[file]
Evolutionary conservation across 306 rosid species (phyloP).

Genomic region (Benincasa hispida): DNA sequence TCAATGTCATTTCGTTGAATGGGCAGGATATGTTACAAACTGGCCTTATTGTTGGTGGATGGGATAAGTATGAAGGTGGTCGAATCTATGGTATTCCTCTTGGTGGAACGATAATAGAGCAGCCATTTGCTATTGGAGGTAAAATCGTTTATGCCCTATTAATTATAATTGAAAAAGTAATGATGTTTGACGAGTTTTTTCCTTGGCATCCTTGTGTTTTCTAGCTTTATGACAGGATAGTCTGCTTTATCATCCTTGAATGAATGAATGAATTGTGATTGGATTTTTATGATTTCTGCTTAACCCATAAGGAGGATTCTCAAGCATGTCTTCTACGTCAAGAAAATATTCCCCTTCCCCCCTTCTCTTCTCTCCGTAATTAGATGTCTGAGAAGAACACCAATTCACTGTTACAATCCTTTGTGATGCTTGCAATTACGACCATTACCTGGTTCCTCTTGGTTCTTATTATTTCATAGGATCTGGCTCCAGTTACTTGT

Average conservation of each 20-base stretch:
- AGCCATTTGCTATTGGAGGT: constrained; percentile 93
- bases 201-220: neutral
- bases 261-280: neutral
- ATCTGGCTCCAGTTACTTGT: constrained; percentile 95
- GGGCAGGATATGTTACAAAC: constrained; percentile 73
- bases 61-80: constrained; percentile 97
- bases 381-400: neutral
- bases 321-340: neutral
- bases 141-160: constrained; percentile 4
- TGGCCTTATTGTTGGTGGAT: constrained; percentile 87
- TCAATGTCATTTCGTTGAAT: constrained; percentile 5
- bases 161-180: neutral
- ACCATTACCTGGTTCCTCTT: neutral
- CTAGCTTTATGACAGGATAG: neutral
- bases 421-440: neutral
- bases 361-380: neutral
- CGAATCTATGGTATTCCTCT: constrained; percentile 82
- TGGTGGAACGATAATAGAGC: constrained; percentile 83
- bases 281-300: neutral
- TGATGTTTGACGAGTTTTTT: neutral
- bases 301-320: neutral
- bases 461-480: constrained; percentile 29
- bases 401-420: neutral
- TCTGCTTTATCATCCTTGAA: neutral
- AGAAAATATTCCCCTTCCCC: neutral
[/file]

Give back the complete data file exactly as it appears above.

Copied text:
Evolutionary conservation across 306 rosid species (phyloP).

Genomic region (Benincasa hispida): DNA sequence TCAATGTCATTTCGTTGAATGGGCAGGATATGTTACAAACTGGCCTTATTGTTGGTGGATGGGATAAGTATGAAGGTGGTCGAATCTATGGTATTCCTCTTGGTGGAACGATAATAGAGCAGCCATTTGCTATTGGAGGTAAAATCGTTTATGCCCTATTAATTATAATTGAAAAAGTAATGATGTTTGACGAGTTTTTTCCTTGGCATCCTTGTGTTTTCTAGCTTTATGACAGGATAGTCTGCTTTATCATCCTTGAATGAATGAATGAATTGTGATTGGATTTTTATGATTTCTGCTTAACCCATAAGGAGGATTCTCAAGCATGTCTTCTACGTCAAGAAAATATTCCCCTTCCCCCCTTCTCTTCTCTCCGTAATTAGATGTCTGAGAAGAACACCAATTCACTGTTACAATCCTTTGTGATGCTTGCAATTACGACCATTACCTGGTTCCTCTTGGTTCTTATTATTTCATAGGATCTGGCTCCAGTTACTTGT

Average conservation of each 20-base stretch:
- AGCCATTTGCTATTGGAGGT: constrained; percentile 93
- bases 201-220: neutral
- bases 261-280: neutral
- ATCTGGCTCCAGTTACTTGT: constrained; percentile 95
- GGGCAGGATATGTTACAAAC: constrained; percentile 73
- bases 61-80: constrained; percentile 97
- bases 381-400: neutral
- bases 321-340: neutral
- bases 141-160: constrained; percentile 4
- TGGCCTTATTGTTGGTGGAT: constrained; percentile 87
- TCAATGTCATTTCGTTGAAT: constrained; percentile 5
- bases 161-180: neutral
- ACCATTACCTGGTTCCTCTT: neutral
- CTAGCTTTATGACAGGATAG: neutral
- bases 421-440: neutral
- bases 361-380: neutral
- CGAATCTATGGTATTCCTCT: constrained; percentile 82
- TGGTGGAACGATAATAGAGC: constrained; percentile 83
- bases 281-300: neutral
- TGATGTTTGACGAGTTTTTT: neutral
- bases 301-320: neutral
- bases 461-480: constrained; percentile 29
- bases 401-420: neutral
- TCTGCTTTATCATCCTTGAA: neutral
- AGAAAATATTCCCCTTCCCC: neutral